I. The first version 2014: The Fly Printer; Prototype No. 3

The Fly Printer; Prototype No. 3  by Laura Beloff & María Antonia González Valerio, 2014; glass sphere, yeast + jet printer inks, paper, fruitflies.


The Fly Printer; Prototype No. 3 is a printing apparatus in a form of a closed environment, a glass sphere, that contains a flock of fruit flies. The flies eat special food that is prepared for them that is mixed with laser jet printer inks. The flies digest the food and gradually print different color dots onto the paper that is placed under the glass sphere.
One can claim that the standardization of images, paper and inks in contemporary societies has produced a certain way of seeing. A comparable standardization in biological research can be seen through epistemic artifacts such as model organisms. For example, the fruit fly, Drosophila, is a model organism used in genetic research. The model organisms are used in vivo for research that typically deals with a human, but in which experimentation with a human subject is not allowed. The general expectation is that discoveries and knowledge gained from model organism will provide insight into the workings of other organisms.
Much of the hype with molecular biology in the past decades had a lot to do with model organisms, and the wishful thought that we could decipher the “code of life”. The enthusiasm was so big as to state that what was valid for Drosophila was also valid for the elephant. What has been found nowadays is that this claim is false. So, what is the actual state of model organisms in the lab regarding genetic research? If the complexity of life cannot be narrowed to a certain specimens deliberately chosen for the human convenience to be the model in which genetic research was to be build from, and if this complexity also means that our possibilities to control epistemologically the genomes are very far away if achievable at all, then we have to raise the question about the effectiveness of producing epistemological artifacts, that is, model organisms.
Concerning the Fly Printer, one can ponder over a question: can there be a leap from epistemology to technology? The standardization in biological research can meet the one in technological productions?


The standardization of images and of machines that relate to the production of images implies an alteration of the gaze. The eyes observe what the machine generates as reality, as icon. The homogenous methods of the visualization apparatus represent the flattening of the options to produce images. How many equalitarian apparatus do we have to reproduce the world by ways of similar appearances?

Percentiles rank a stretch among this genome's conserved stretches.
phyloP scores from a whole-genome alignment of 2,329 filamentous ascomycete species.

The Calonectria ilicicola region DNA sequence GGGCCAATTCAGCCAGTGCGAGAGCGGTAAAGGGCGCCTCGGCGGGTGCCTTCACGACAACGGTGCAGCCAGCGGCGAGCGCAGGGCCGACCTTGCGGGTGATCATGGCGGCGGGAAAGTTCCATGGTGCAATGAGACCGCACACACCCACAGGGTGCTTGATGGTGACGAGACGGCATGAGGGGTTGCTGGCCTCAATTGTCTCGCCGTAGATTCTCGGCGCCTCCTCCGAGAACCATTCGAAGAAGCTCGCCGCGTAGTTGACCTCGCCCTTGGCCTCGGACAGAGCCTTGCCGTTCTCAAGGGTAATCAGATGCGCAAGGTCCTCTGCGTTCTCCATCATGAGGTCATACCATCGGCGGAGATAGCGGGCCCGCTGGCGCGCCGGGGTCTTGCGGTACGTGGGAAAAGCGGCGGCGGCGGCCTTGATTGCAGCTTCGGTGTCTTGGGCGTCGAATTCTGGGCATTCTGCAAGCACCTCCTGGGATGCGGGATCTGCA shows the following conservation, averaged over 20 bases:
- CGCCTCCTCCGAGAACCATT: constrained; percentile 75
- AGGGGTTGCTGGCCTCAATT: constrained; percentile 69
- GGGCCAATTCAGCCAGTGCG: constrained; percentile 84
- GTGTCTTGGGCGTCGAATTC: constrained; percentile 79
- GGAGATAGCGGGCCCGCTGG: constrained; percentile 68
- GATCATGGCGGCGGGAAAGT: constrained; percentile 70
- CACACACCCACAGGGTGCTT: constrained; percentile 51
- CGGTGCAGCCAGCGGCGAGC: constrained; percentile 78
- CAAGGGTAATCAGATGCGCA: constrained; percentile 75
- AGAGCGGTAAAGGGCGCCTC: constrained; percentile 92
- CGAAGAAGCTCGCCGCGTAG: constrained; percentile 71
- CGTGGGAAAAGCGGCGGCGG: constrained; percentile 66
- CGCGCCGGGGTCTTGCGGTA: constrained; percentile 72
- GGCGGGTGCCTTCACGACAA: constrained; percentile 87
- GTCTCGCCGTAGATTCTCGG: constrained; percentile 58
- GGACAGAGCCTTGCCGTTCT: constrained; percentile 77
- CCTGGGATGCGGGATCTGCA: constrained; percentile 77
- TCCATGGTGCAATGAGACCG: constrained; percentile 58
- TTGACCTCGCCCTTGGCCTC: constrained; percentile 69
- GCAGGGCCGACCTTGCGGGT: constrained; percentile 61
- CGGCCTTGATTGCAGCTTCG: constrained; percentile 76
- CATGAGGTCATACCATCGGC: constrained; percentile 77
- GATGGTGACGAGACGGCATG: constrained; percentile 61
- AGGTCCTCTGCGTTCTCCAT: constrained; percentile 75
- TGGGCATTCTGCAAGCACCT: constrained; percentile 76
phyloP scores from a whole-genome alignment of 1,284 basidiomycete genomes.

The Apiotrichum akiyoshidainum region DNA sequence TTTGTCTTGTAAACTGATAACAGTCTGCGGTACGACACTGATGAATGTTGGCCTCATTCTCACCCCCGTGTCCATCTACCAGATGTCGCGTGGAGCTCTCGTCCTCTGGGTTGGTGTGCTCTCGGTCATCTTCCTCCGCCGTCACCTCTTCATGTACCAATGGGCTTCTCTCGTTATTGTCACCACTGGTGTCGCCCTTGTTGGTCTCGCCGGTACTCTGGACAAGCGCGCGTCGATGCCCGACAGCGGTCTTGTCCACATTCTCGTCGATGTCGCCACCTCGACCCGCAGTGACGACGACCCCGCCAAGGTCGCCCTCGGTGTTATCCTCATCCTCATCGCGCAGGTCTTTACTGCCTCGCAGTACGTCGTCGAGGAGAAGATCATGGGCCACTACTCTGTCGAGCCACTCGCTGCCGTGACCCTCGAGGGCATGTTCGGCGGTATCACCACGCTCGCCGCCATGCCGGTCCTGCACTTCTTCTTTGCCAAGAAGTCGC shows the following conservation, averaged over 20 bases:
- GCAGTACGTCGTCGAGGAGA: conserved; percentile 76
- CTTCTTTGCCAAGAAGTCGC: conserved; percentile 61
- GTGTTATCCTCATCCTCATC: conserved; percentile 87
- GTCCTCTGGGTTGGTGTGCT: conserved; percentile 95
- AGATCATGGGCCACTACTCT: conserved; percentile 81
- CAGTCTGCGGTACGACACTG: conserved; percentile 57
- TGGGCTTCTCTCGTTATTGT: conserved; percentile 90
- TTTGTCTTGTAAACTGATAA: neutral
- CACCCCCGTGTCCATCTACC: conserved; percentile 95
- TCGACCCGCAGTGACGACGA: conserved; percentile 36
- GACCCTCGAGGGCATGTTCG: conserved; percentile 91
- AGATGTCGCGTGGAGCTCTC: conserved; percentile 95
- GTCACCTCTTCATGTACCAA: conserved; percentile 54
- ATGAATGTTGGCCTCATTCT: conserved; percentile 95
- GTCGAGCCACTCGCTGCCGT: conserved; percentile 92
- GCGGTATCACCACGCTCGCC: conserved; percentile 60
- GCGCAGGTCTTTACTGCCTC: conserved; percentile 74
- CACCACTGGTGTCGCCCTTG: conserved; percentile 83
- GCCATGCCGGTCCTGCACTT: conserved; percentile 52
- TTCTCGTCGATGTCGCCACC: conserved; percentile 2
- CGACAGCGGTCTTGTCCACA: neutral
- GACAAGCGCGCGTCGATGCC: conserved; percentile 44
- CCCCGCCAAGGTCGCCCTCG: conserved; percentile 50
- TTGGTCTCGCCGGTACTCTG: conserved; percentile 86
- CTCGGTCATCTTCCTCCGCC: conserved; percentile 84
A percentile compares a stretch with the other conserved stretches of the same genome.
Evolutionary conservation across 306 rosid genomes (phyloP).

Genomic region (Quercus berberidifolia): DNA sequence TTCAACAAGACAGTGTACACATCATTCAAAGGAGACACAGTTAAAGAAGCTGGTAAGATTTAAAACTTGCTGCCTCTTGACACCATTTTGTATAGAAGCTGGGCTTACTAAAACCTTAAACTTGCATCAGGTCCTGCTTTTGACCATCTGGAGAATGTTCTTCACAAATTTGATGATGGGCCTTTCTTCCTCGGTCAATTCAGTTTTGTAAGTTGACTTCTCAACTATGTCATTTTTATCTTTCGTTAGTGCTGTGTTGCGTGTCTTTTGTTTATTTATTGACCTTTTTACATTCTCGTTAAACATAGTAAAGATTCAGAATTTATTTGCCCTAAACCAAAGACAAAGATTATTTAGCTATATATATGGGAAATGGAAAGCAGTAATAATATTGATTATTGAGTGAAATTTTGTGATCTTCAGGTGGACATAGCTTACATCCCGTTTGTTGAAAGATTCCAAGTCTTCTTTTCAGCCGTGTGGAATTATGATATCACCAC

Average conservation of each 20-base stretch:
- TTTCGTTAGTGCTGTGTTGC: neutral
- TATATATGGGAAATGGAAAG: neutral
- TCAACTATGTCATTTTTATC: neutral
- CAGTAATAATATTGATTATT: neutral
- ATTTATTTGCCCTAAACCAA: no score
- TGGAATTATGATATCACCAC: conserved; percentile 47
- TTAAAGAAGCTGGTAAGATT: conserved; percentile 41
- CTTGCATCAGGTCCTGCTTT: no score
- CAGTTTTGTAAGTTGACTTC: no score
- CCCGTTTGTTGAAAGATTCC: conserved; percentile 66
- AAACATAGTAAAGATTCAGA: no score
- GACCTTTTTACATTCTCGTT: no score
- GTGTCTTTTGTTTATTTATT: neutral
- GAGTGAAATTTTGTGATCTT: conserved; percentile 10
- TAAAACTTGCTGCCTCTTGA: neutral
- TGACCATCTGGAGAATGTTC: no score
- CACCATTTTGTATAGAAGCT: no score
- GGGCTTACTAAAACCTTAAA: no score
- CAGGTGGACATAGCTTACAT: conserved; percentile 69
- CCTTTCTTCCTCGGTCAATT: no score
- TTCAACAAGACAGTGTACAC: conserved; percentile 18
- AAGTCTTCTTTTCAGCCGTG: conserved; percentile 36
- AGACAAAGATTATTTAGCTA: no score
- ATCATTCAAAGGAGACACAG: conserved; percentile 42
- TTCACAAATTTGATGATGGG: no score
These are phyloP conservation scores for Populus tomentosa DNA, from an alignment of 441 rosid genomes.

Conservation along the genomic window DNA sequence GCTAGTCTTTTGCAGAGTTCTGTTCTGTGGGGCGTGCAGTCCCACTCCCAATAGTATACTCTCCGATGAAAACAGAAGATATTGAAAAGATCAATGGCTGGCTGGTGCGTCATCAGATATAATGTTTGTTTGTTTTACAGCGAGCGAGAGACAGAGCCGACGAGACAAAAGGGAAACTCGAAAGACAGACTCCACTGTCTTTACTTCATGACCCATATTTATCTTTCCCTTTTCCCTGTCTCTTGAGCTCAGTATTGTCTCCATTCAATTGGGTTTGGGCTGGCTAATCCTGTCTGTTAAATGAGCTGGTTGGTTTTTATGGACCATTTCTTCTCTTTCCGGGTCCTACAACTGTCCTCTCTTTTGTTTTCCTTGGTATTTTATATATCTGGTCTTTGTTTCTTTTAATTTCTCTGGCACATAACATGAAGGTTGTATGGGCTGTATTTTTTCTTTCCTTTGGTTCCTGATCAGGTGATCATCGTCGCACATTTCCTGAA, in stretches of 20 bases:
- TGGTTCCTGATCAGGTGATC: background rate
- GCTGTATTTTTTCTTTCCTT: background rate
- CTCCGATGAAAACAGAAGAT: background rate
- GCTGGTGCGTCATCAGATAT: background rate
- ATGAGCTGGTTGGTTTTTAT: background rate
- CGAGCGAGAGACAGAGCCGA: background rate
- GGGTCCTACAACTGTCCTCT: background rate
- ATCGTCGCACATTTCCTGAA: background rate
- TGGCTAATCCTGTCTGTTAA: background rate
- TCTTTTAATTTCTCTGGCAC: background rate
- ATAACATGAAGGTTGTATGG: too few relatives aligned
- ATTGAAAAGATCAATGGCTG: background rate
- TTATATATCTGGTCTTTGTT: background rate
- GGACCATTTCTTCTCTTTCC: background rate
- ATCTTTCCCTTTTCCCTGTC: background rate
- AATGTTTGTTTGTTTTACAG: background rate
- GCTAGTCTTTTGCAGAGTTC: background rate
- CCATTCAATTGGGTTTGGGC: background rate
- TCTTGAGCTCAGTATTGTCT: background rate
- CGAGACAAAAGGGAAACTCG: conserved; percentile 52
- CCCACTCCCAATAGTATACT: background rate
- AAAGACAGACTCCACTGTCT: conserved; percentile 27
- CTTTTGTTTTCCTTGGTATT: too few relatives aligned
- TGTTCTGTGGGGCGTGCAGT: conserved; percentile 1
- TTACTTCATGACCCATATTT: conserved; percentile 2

The machines being uniform and the production of images-type teach the eye to adjust itself to what fits inside a frame. The epoch of the ubiquitous screens is also the one of the reduction of the possibilities of perception: one sees the same in the same.
But what is the outcome of a machine or an artifact, like the Fly Printer, that is dislocated, that produces images that have no meaning, no instrumentality, that depict nothing in the world. These images, if they can be called like that, are phantoms, simulacra (Deleuze) fabricated beyond the human manipulation and intention.
In the Fly Printer a standard biological model organisms are used for replacing a standard part of our common printer technology. The work points to a divide between the engineered and the organic and shows a human aspiration for control of information and of biological species. Frustratingly, the work does not allow control over the flies and the printing surface; the flies decide whether it is suitable to print on the paper or on the glass sphere. In other words the results from this printer are uncontrollable, the resulting prints are random traces of biological processes.
The biological and the cultural are reunited in this apparatus as a possibility to break through a common way of depicting the world, trying to find different surfaces and using strange apparatus to insist in the interstice of visibility.
Through the Fly Printer happens the becoming a colorful dot, what is there to be seen? To be interpreted? This is a disruption of the chances of sense.                                   (Beloff & González Valerio 2014)

*Exhibited during summer 2014 at Cultivamos Cultural space in Sao Luis (PT).

*Exhibited in January 2015 at Odemira (PT) as a part of Sul Sal – exhibition organized and curated by Marta de Menezes.